March was a month of re-reads, and it was so wonderful. I had “forgotten to remember” the joy of re-reading – new books are so exciting and push me to learn and grow; but discovering and re-discovering layers to familiar and beloved books is such a sweet and almost poignant experience (okay I’ve been reading a lot of L.M Montgomery lately), like falling back in love with your own life, your own dear friends and family and values.
I pledged to not buy any new books for March, and I think that was at least partly the reason I went back to re-reading, although I could just as easily have tried to make an indent in my healthy TBR pile. I kind of almost want to pledge to do another no-buy month, but maybe a bit later in the year. It was relatively painless, to be honest, and not being able to mood-buy made me realize :
- That the books I’ve accumulated in my TBR stack skew dark and/or heavy! Whenever I buy in batches, I tend to read the easy ones first, and leave the heavier ones for later, so those tend to pile up.
- That I tend to read mood-buys immediately – when I feel in the mood for a thriller, I buy one! So I never have thrillers in my TBR stack – therefore in terms of Value For Money, there’s an immediate return on investment.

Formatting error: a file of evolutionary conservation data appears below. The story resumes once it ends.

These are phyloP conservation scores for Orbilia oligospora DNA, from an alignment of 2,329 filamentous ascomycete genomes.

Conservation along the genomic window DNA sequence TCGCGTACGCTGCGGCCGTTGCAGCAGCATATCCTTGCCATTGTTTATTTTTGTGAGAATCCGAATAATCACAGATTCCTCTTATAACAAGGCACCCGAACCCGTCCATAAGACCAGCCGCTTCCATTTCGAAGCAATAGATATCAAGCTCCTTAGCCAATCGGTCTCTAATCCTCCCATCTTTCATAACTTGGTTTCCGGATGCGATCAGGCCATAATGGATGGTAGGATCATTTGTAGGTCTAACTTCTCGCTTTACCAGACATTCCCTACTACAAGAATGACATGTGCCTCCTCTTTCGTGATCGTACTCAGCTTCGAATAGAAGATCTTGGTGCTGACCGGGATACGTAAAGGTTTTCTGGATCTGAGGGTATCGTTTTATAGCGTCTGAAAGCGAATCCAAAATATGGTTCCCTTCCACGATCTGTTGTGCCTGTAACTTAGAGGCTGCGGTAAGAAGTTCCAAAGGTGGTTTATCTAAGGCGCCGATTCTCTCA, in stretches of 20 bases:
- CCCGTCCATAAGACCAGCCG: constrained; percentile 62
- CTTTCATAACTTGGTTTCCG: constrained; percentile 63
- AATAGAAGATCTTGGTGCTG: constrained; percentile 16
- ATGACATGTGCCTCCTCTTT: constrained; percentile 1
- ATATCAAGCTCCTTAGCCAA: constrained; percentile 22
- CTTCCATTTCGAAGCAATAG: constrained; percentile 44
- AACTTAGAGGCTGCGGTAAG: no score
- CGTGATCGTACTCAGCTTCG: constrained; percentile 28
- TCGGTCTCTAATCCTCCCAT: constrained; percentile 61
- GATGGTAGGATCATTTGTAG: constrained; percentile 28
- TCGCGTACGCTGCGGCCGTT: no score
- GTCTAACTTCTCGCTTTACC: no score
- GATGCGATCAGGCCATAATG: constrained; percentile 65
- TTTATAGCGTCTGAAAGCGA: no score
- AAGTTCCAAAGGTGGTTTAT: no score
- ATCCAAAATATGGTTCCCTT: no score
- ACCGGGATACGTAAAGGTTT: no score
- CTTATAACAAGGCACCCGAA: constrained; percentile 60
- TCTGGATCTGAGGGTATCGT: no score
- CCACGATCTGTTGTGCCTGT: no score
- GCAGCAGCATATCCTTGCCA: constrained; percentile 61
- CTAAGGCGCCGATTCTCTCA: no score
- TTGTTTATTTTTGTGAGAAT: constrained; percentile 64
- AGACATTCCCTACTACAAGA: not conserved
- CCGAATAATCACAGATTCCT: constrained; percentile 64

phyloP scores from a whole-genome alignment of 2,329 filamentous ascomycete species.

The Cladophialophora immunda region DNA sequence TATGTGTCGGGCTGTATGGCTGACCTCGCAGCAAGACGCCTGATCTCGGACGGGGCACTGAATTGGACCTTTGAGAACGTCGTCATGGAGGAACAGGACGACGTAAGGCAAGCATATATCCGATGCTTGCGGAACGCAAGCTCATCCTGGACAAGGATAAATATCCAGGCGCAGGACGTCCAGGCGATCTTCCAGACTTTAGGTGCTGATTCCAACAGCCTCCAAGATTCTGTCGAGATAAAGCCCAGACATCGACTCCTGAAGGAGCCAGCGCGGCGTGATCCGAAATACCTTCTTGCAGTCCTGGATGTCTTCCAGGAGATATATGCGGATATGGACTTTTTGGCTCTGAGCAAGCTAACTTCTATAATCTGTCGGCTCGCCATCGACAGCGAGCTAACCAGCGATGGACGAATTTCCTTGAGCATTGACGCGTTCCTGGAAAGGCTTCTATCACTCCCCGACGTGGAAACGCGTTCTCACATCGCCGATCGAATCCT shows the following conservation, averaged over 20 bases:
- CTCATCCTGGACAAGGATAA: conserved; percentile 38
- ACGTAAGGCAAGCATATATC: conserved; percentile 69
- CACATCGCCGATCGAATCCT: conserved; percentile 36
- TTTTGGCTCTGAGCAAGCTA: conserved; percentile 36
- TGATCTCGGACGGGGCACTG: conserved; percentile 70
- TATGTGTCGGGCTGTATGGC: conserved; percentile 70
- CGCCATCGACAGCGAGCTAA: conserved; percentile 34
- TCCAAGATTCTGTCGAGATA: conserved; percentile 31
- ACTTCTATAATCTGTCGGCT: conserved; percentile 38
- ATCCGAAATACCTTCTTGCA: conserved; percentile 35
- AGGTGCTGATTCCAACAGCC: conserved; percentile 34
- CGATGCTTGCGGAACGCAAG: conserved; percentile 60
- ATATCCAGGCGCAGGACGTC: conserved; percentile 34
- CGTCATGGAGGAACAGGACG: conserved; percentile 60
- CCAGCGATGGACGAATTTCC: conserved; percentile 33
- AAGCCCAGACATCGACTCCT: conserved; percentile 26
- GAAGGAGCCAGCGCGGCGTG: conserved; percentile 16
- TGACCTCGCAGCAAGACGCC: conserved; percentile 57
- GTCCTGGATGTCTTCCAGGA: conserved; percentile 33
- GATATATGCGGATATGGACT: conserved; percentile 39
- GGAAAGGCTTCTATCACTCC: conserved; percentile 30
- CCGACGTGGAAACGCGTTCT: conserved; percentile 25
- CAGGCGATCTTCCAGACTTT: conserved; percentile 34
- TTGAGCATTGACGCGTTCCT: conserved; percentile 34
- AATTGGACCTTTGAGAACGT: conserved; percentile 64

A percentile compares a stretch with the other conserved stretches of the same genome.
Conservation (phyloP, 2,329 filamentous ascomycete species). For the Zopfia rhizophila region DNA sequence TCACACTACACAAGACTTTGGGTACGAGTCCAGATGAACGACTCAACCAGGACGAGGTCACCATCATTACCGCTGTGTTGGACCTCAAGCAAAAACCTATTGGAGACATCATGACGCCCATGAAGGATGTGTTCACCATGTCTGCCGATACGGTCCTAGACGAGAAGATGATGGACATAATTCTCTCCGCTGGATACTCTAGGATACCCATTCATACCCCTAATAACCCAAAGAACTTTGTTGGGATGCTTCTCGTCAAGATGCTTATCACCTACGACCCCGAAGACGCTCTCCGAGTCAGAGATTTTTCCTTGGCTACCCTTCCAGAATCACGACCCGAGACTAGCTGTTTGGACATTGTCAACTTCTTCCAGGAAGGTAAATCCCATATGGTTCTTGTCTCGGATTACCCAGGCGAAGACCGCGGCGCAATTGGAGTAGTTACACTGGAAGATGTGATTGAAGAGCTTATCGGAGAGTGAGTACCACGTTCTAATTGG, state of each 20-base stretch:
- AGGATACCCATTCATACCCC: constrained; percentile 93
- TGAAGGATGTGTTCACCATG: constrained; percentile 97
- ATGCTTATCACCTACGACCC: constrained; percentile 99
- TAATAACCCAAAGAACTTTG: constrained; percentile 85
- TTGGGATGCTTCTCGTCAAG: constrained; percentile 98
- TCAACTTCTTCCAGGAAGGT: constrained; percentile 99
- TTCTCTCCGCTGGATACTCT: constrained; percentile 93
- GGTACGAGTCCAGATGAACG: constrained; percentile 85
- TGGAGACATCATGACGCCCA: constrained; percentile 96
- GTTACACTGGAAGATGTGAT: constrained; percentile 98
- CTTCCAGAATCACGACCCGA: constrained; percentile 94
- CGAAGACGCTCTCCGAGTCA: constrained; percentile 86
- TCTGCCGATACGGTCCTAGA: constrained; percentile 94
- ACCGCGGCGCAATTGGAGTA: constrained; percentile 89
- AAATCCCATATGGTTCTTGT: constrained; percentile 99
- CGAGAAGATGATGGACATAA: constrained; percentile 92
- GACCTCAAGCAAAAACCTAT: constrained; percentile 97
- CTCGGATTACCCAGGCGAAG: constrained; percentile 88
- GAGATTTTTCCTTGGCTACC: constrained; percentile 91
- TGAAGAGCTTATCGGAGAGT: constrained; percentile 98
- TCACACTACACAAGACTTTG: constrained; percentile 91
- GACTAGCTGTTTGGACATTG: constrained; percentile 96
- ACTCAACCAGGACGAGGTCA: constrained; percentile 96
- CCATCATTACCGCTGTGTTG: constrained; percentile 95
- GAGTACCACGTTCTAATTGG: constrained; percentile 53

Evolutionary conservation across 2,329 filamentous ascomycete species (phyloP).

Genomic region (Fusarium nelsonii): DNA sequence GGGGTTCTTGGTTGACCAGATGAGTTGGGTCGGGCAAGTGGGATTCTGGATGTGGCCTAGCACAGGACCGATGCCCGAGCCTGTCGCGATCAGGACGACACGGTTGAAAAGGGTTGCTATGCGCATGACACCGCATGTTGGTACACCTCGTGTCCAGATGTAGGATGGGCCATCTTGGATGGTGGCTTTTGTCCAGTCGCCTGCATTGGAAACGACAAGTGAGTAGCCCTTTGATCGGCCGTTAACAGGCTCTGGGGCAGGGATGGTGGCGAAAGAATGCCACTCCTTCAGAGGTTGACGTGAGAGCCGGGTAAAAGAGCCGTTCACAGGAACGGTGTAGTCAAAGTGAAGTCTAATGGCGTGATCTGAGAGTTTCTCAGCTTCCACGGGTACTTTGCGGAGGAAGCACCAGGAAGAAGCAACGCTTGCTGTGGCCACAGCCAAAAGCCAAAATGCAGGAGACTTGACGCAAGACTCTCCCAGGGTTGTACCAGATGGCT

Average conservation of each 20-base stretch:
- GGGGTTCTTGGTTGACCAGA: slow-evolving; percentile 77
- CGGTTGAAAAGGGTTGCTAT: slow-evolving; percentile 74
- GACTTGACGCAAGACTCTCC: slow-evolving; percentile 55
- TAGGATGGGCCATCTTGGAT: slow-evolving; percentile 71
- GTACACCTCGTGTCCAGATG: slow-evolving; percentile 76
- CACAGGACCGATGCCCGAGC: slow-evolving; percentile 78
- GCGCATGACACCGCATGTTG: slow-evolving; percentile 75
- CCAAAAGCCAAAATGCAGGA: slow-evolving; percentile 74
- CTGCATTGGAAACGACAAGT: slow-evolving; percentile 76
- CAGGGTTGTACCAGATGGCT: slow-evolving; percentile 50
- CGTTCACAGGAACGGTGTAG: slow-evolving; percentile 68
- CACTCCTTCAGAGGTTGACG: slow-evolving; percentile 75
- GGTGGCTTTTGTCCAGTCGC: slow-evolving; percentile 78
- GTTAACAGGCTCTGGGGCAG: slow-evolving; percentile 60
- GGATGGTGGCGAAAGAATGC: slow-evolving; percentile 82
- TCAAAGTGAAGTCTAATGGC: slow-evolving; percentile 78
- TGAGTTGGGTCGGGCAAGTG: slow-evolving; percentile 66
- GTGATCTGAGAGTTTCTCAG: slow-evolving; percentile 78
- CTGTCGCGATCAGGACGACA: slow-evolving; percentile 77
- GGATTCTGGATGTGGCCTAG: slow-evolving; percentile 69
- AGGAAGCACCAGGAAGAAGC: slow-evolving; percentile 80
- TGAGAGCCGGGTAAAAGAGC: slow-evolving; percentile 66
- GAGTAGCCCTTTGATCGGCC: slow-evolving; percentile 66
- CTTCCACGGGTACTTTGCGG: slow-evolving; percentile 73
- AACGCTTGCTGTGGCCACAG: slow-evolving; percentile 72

No conclusions, just reflections. I tend to work around to the stuff in my TBR stacks eventually, even if it takes a few years.
Anyway in March I read 19 books, taking me to 50 for the year.
Books I re-read in March
Suzanne Collins The Hunger Games trilogy I really enjoyed being able to read this trilogy all in one go instead of having to wait for each book (waiting for the second book in a trilogy is always the worst, because the second book is always a “bridge” book and also there’s always a cliffhanger, so its like okay, I obviously have to read it because its too long to wait till the third book comes out, but also zomg)! This time round I was very invested in Team Gale, and also really appreciated how Suzanne Collins created a heroine who was clearly always noble, but who also started off apathetic about politics and who then grew into political consciousness and action. Katniss wasn’t perfect, but she was fundamentally a very good person.